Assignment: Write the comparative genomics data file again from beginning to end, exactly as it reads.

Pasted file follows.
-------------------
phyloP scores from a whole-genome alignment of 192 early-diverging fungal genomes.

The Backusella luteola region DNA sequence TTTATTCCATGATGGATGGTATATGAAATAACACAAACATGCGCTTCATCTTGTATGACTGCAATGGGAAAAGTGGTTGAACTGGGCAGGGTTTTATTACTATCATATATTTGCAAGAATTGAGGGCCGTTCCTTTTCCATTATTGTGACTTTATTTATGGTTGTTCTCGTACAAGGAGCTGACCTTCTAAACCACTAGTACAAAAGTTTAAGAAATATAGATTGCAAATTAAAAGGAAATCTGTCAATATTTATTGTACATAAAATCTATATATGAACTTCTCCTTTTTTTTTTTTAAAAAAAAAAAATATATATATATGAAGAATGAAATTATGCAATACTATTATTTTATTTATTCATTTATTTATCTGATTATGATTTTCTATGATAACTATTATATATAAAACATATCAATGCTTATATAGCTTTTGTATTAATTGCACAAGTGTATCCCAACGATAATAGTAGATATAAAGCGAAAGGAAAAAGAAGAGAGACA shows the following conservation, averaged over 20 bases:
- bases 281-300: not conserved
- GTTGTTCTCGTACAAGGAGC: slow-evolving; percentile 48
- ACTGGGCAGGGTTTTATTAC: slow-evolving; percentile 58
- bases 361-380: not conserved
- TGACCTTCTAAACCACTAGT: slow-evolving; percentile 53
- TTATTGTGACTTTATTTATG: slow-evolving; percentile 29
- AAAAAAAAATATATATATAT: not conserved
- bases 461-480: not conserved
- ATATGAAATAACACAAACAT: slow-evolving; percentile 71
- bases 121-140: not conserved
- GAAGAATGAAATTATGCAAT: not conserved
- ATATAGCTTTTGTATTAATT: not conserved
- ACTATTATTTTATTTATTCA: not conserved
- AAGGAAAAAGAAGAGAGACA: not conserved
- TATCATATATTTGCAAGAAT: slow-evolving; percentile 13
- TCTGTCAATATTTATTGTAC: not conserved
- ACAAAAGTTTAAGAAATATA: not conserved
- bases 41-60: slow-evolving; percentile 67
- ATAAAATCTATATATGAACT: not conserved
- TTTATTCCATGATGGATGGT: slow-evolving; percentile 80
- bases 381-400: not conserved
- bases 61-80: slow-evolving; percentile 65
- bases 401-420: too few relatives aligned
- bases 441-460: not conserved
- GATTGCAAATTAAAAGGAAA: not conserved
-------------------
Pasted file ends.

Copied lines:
phyloP scores from a whole-genome alignment of 192 early-diverging fungal genomes.

The Backusella luteola region DNA sequence TTTATTCCATGATGGATGGTATATGAAATAACACAAACATGCGCTTCATCTTGTATGACTGCAATGGGAAAAGTGGTTGAACTGGGCAGGGTTTTATTACTATCATATATTTGCAAGAATTGAGGGCCGTTCCTTTTCCATTATTGTGACTTTATTTATGGTTGTTCTCGTACAAGGAGCTGACCTTCTAAACCACTAGTACAAAAGTTTAAGAAATATAGATTGCAAATTAAAAGGAAATCTGTCAATATTTATTGTACATAAAATCTATATATGAACTTCTCCTTTTTTTTTTTTAAAAAAAAAAAATATATATATATGAAGAATGAAATTATGCAATACTATTATTTTATTTATTCATTTATTTATCTGATTATGATTTTCTATGATAACTATTATATATAAAACATATCAATGCTTATATAGCTTTTGTATTAATTGCACAAGTGTATCCCAACGATAATAGTAGATATAAAGCGAAAGGAAAAAGAAGAGAGACA shows the following conservation, averaged over 20 bases:
- bases 281-300: not conserved
- GTTGTTCTCGTACAAGGAGC: slow-evolving; percentile 48
- ACTGGGCAGGGTTTTATTAC: slow-evolving; percentile 58
- bases 361-380: not conserved
- TGACCTTCTAAACCACTAGT: slow-evolving; percentile 53
- TTATTGTGACTTTATTTATG: slow-evolving; percentile 29
- AAAAAAAAATATATATATAT: not conserved
- bases 461-480: not conserved
- ATATGAAATAACACAAACAT: slow-evolving; percentile 71
- bases 121-140: not conserved
- GAAGAATGAAATTATGCAAT: not conserved
- ATATAGCTTTTGTATTAATT: not conserved
- ACTATTATTTTATTTATTCA: not conserved
- AAGGAAAAAGAAGAGAGACA: not conserved
- TATCATATATTTGCAAGAAT: slow-evolving; percentile 13
- TCTGTCAATATTTATTGTAC: not conserved
- ACAAAAGTTTAAGAAATATA: not conserved
- bases 41-60: slow-evolving; percentile 67
- ATAAAATCTATATATGAACT: not conserved
- TTTATTCCATGATGGATGGT: slow-evolving; percentile 80
- bases 381-400: not conserved
- bases 61-80: slow-evolving; percentile 65
- bases 401-420: too few relatives aligned
- bases 441-460: not conserved
- GATTGCAAATTAAAAGGAAA: not conserved